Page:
Lawyers face new anti-money laundering levy


Sunak: Money for HM Land Registry

Lawyers are to face a levy to help fund new government action to tackle money laundering and ensure delivery of its economic crime plan, Chancellor Rishi Sunak announced in yesterday’s Budget.

Overall, the Budget offered little directly for the legal profession, with the increase in the Ministry of Justice’s (MoJ) budget unlikely to allow much in the way of improved legal aid funding.

The economic crime levy will be paid by all firms subject to the Money Laundering Regulations and be additional to ongoing public sector funding. The Treasury said it would publish a consultation on the levy later this spring.

The economic crime plan, published last July, highlighted the danger of professional enablers and said “the criminal exploitation of accounting and legal professionals – particularly those involved with trust and company service provision – poses the greatest money laundering threat as these professionals can be used to set up corporate structures which enable high-end money laundering”.

It has 52 action points, including a ‘transformation programme’ for suspicious activity reports, which it estimated would cost £100-150m to implement. Lawyers have long been criticised for the relatively low number of reports they make.

Another action point is to strengthen the consistency of supervision by the professional bodies that handle anti-money laundering compliance and counter-terrorist financing (AML/CTF) work, such as the Solicitors Regulation Authority.

This is done by the Office for Professional Body Anti-Money Laundering Supervision (OPBAS), for which the 22 legal and accountancy regulators that it covers already pay through a levy.

The plan said that, by the end of 2019, OPBAS would ensure the supervisors have appropriate AML/CTF strategy plans in place to address areas of improvement it has identified.

“OPBAS will monitor how these strategies are implemented, including formally contacting professional body supervisors on a regular basis to ensure they meet the deadlines and follow up with them to ensure they are suitably addressing ongoing actions.

“Following this, OPBAS will continue to monitor the professional body supervisors to deliver more consistent AML/CTF supervision by March 2021.”

Mr Sunak also said the government would allocate £14m to Companies House “to enable it to continue with vital capital projects to help its work tackling economic crime and anti-money laundering”.

Law Society president Simon Davis responded: “Our sector already devotes substantial resources to fighting financial crime. Now plans for a levy, to be paid by firms subject to the Money Laundering Regulations, have been announced, I would urge ministers to ensure that any plans are evidence based, and do not inadvertently distract resources from the fight against economic crime.”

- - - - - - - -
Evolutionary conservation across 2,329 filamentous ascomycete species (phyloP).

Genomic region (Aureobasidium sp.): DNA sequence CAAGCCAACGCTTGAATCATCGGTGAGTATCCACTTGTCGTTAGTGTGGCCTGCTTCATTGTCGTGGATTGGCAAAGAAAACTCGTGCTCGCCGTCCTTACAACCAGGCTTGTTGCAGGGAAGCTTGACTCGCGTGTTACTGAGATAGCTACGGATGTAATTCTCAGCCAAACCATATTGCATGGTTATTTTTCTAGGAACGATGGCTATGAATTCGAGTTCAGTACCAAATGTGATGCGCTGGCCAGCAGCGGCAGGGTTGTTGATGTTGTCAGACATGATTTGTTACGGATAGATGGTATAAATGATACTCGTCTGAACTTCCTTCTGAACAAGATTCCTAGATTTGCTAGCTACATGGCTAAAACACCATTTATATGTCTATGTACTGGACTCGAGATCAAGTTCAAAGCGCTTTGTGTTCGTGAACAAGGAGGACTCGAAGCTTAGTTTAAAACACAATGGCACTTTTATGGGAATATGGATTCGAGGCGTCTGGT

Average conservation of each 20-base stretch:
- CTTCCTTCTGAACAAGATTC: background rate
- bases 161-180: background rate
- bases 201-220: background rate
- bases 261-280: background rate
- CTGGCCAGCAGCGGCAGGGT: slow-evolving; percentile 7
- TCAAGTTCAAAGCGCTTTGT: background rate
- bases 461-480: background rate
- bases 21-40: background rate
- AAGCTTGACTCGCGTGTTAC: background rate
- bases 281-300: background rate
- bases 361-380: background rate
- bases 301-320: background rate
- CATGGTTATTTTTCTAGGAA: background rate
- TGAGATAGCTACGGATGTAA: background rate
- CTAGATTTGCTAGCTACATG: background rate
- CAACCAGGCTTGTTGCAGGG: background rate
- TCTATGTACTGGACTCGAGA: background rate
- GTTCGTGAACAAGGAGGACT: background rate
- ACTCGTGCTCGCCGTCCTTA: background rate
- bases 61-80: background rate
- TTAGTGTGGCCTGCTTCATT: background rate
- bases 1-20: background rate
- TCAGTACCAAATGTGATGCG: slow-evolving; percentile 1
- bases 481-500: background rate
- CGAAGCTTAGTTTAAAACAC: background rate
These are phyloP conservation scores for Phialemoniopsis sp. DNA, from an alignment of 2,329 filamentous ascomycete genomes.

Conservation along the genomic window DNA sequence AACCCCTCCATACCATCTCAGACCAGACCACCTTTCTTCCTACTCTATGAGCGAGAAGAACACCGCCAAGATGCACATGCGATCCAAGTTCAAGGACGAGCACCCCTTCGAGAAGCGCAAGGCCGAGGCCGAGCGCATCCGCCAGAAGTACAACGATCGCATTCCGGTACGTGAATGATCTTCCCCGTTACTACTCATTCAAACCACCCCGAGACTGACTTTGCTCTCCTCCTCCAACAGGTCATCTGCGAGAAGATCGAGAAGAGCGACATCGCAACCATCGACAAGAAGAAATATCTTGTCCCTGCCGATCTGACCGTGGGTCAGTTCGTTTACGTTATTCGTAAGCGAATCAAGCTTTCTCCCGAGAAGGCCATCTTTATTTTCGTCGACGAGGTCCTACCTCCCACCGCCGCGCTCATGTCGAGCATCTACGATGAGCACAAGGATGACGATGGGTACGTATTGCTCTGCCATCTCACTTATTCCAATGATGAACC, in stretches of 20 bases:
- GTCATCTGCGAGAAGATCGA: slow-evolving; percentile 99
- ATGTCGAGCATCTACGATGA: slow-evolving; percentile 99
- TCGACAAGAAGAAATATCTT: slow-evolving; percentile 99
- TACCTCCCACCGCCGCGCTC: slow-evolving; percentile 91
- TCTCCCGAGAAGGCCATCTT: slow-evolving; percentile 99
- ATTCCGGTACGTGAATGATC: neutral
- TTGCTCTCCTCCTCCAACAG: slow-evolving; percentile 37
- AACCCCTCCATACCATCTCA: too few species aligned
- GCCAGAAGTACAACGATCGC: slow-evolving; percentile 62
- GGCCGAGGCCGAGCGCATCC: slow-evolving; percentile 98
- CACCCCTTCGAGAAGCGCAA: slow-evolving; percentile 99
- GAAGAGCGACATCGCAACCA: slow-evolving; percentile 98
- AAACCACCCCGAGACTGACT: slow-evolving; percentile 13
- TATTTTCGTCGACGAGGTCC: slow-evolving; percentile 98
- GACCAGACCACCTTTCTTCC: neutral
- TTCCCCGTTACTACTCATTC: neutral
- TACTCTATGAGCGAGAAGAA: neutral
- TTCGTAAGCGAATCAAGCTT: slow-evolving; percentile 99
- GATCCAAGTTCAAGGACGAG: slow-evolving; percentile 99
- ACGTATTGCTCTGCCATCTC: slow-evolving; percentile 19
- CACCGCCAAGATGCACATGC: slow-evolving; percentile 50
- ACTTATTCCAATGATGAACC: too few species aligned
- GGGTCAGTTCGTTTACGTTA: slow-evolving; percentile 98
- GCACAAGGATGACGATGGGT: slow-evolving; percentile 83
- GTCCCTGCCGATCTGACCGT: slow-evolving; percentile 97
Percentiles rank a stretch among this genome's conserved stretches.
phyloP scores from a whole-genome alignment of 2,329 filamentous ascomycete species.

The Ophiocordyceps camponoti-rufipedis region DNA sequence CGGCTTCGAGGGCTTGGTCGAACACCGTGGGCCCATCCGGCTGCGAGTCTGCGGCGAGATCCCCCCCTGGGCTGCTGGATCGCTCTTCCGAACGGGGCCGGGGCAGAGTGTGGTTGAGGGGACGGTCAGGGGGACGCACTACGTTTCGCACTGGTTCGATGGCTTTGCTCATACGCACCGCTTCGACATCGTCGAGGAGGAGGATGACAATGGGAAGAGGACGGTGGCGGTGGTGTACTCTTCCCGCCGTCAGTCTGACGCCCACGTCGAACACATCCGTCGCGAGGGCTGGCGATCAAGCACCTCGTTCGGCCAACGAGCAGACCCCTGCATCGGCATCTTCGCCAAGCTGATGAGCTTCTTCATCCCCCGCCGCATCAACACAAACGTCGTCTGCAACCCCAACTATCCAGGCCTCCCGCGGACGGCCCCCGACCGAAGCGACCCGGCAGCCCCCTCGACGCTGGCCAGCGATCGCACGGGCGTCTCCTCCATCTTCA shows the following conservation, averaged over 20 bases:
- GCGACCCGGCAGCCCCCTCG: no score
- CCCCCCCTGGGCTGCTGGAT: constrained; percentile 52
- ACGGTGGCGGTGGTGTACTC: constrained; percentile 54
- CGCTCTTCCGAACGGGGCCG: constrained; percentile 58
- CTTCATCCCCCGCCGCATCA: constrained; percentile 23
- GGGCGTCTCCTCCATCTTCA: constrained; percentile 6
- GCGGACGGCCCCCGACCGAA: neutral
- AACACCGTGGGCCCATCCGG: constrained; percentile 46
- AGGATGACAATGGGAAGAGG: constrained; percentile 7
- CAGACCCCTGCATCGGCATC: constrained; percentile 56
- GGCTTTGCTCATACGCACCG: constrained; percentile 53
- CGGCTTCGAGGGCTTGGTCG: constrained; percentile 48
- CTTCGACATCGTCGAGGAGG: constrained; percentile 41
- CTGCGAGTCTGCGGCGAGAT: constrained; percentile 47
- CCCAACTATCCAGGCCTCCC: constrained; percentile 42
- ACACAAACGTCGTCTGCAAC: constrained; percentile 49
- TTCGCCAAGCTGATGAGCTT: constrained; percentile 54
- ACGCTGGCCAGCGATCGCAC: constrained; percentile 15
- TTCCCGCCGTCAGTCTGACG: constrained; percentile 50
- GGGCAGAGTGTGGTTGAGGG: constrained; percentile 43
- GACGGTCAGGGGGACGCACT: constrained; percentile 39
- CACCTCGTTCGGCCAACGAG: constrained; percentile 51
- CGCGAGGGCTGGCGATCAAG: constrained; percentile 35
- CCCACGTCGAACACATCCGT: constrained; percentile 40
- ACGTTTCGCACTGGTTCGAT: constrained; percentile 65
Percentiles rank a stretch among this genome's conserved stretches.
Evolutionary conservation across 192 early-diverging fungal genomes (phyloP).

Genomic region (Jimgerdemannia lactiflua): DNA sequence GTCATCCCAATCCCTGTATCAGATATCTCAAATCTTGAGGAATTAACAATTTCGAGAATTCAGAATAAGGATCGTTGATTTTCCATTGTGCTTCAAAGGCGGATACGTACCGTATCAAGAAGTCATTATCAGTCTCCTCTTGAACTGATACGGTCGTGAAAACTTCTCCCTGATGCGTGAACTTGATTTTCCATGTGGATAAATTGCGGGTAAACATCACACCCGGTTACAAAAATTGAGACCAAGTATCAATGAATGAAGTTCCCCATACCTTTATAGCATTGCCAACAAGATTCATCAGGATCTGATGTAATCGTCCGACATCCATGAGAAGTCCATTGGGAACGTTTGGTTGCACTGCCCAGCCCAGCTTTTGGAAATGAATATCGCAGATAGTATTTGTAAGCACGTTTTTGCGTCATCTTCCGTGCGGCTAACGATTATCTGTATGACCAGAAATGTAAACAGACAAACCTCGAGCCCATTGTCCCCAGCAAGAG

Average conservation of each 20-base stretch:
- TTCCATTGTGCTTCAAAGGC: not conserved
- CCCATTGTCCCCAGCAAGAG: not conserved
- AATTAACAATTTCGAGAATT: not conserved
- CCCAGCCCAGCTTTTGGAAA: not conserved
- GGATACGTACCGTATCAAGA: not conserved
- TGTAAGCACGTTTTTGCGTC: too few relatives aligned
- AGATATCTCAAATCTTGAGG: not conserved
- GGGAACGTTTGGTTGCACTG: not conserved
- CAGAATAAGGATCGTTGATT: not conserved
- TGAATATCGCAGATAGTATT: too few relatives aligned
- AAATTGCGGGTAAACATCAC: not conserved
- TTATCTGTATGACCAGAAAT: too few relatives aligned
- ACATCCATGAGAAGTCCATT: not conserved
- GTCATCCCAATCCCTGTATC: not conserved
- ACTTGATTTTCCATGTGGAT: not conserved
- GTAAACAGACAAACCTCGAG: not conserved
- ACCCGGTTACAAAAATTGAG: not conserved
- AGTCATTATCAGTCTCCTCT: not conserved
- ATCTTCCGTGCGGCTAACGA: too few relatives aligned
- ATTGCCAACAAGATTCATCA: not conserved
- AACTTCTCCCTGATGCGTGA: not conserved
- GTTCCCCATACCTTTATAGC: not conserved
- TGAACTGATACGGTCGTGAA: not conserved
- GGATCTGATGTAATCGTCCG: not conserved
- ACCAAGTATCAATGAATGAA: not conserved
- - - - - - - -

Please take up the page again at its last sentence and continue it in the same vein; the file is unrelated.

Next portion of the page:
In other Budget announcements, HM Land Registry (HMLR) is to receive £392m to transition from a trading fund into part of central government.

The Budget ‘Red Book’ said: “This funding includes £350m that will be offset by HMLR returning its income to the Exchequer, and £42m of funding to allow HMLR to continue with its ongoing project to digitise land registration in England and Wales, and enable further innovation in the property market and the wider UK economy.”

There will be £3m to fund a Royal Commission on the criminal justice process so that work can “begin at pace over the next year”.

The MoJ’s budget is set to go up from £7.8bn to £8.3bn in 2020/21, £200m more than was in the then Chancellor Sajid Javid’s spending review last autumn.

In the wake of that boost, MoJ permanent secretary Sir Richard Heaton said the extra money would be spent on “keeping the lights on” and “a third of the extra stuff we need”, such as a new IT system.

Mr Davis said: “Austerity is not ending in the justice sector. While £23m has been made available for the ‘wider justice system’, including a £5m trial of specialist courts for domestic abuse cases, £15m to improve the government’s offer to victims and £3 million for the Royal Commission on criminal justice process, it is a drop in the ocean and does not come close to the hundreds of millions cut from legal aid.

“It is positive to see the recognition of the trauma experienced by those affected by domestic abuse and we welcome the commitment in the Budget to early intervention and rehabilitation measures for perpetrators.

“However, this needs to go hand in hand with proper investment in legal aid services. The 2012 legal aid cuts have left the legal aid system in crisis.”




Leave a Comment

By clicking Submit you consent to Legal Futures storing your personal data and confirm you have read our Privacy Policy and section 5 of our Terms & Conditions which deals with user-generated content. All comments will be moderated before posting.

Required fields are marked *
Email address will not be published.

This site uses Akismet to reduce spam. Learn how your comment data is processed.

Blog


Planning for retirement
8 July 2020

In 2006 I started thinking about retirement whilst founding a boutique practice specialising in partnership and employment law. Ten years later, a friend told me that I would never be able to retire.


Time for a new regulatory settlement
3 July 2020

The problem with reform based on a compromise with vested interests is that it ends up being more pig’s ear than silk purse and the Legal Services Act 2007 is no exception.


Loading animation